Verywell Health uses only high-quality sources, including peer-reviewed studies, to support the facts within our articles. Read our editorial process to learn more about how we fact-check and keep our content accurate, reliable, and trustworthy.
  1. Shapiro ED. Borrelia burgdorferi (Lyme disease). Pediatr Rev. 2014;35(12):500-9. doi:10.1542/pir.35-12-500

  2. Centers for Disease Control and Prevention. Lyme disease.

  3. Hu L. Patient education: Lyme disease symptoms and diagnosis (Beyond the Basics). UpToDate.

  4. Aucott JN, Crowder LA, Yedlin V, Kortte KB. Bull's-Eye and Nontarget Skin Lesions of Lyme Disease: An Internet Survey of Identification of Erythema Migrans. Dermatol Res Pract. 2012;2012:451727. doi:10.1155/2012/451727

  5. Bertholon P. Sensorineural hearing loss: a complex feature in Lyme diseaseOtology & Neurotology. 2013;34(8):1543. doi:10.1097/MAO.0b013e3182a007d4

  6. Weinberg RS. Ocular involvement in Lyme disease. American Academy of Ophthalmology.

  7. Scheffold N, Herkommer B, Kandolf R, May AE. Lyme carditis--diagnosis, treatment and prognosis. Dtsch Arztebl Int. 2015;112(12):202-8. doi:10.3238/arztebl.2015.0202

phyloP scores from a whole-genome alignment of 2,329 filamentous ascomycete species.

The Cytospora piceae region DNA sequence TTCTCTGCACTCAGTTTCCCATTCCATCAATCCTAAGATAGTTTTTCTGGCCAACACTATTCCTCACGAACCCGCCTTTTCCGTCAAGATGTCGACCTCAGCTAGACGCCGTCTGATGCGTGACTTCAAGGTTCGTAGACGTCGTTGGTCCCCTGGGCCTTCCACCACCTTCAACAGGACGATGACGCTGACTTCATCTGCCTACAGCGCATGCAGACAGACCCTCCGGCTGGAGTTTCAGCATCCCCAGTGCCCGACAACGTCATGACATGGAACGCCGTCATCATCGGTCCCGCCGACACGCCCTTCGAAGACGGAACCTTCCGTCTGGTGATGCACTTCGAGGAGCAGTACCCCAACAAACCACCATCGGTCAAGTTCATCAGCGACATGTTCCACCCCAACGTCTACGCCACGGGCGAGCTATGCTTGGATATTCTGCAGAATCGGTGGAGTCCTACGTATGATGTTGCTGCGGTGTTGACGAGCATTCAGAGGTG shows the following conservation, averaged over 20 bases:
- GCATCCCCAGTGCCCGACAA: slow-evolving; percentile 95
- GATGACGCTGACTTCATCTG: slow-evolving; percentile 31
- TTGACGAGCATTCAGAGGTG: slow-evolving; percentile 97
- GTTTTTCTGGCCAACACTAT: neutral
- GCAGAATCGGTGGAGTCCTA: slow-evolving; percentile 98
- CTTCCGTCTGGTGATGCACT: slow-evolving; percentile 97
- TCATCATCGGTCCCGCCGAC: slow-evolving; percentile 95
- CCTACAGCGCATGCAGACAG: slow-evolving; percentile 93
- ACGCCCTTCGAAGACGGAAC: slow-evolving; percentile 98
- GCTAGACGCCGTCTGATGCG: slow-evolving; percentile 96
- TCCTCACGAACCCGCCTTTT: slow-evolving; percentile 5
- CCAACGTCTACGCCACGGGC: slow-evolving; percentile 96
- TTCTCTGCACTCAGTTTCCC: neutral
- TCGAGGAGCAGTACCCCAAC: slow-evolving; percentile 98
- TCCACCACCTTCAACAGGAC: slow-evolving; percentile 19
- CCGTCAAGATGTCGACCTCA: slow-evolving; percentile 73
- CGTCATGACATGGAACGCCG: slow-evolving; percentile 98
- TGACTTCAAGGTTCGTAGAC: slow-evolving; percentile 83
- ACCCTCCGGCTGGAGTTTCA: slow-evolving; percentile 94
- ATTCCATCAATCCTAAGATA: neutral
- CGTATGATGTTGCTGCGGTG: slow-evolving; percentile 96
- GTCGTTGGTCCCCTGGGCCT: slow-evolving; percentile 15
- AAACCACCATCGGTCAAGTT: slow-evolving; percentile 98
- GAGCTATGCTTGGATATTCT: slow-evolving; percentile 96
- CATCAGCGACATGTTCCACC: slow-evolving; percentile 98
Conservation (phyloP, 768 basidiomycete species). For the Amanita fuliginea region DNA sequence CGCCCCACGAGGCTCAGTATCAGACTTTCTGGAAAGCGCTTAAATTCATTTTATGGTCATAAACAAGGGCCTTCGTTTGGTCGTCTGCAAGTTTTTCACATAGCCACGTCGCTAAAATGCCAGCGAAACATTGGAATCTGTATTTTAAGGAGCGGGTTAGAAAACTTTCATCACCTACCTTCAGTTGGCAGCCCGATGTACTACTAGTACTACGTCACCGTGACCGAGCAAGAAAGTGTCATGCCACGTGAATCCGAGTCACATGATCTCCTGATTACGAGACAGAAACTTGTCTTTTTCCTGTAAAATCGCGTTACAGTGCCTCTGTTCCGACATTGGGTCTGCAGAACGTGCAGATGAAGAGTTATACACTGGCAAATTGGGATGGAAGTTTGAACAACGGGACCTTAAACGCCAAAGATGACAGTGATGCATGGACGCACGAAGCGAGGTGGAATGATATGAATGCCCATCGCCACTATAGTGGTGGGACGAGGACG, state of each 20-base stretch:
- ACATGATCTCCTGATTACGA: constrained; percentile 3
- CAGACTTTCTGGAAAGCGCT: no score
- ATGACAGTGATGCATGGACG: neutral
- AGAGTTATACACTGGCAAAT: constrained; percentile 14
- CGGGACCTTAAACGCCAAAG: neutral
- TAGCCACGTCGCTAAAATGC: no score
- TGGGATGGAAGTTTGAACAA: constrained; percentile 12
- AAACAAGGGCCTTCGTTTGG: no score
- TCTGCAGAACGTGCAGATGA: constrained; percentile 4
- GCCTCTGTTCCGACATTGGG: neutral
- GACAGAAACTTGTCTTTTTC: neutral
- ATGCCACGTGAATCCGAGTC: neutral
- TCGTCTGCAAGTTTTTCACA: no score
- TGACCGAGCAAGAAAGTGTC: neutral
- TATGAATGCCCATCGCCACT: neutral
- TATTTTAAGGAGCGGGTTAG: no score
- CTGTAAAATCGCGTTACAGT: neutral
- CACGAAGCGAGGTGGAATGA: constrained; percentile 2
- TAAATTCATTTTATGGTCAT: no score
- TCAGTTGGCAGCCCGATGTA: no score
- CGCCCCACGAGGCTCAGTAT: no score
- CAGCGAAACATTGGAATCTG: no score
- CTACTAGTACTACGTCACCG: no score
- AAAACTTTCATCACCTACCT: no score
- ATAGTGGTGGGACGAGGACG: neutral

8. Centers for Disease Control and Prevention. Lyme carditis.

  9. American Academy of Dermatology Association. Signs of Lyme disease that appear on your skin.

  10. Arvikar SL, Steere AC. Diagnosis and treatment of Lyme arthritis. Infect Dis Clin North Am. 2015;29(2):269-80. doi:10.1016/j.idc.2015.02.004

  11. Centers for Disease Control and Prevention. Lyme arthritis.

  12. Centers for Disease Control and Prevention. Neurologic Lyme disease.

  13. UpToDate. Clinical manifestations of Lyme disease.

  14. Krause PJ, Bockenstedt LK. Cardiology patient pages. Lyme disease and the heart. Circulation. 2013;127(7):e451-4. doi:10.1161/CIRCULATIONAHA.112.101485

  15. Centers for Disease Control and Prevention. Post-treatment Lyme Disease syndrome.

  16. Wright WF, Riedel DJ, Talwani R, Gilliam BL. Diagnosis and management of Lyme disease. Am Fam Physician.

  17. Skar GL, Simonsen KA. Lyme disease. In: StatPearls [Internet].

  18. Halperin JJ. Chronic Lyme disease: misconceptions and challenges for patient managementInfect Drug Resist. 2015;8:119-28. doi:10.2147/IDR.S66739

  19. Crossland NA, Alvarez X, Embers ME. Late disseminated Lyme disease. Am J Pathol. 2018;188(3):672-82. doi:10.1016/j.ajpath.2017.11.005

  20. Hatchette T, Davis I, Johnston B. Lyme disease: clinical diagnosis and treatment. CCDR. 2014;40(11):194-208. doi:10.14745/ccdr.v40i11a01

By Vincent Iannelli, MD
 Vincent Iannelli, MD, is a board-certified pediatrician and fellow of the American Academy of Pediatrics. Dr. Iannelli has cared for children for more than 20 years.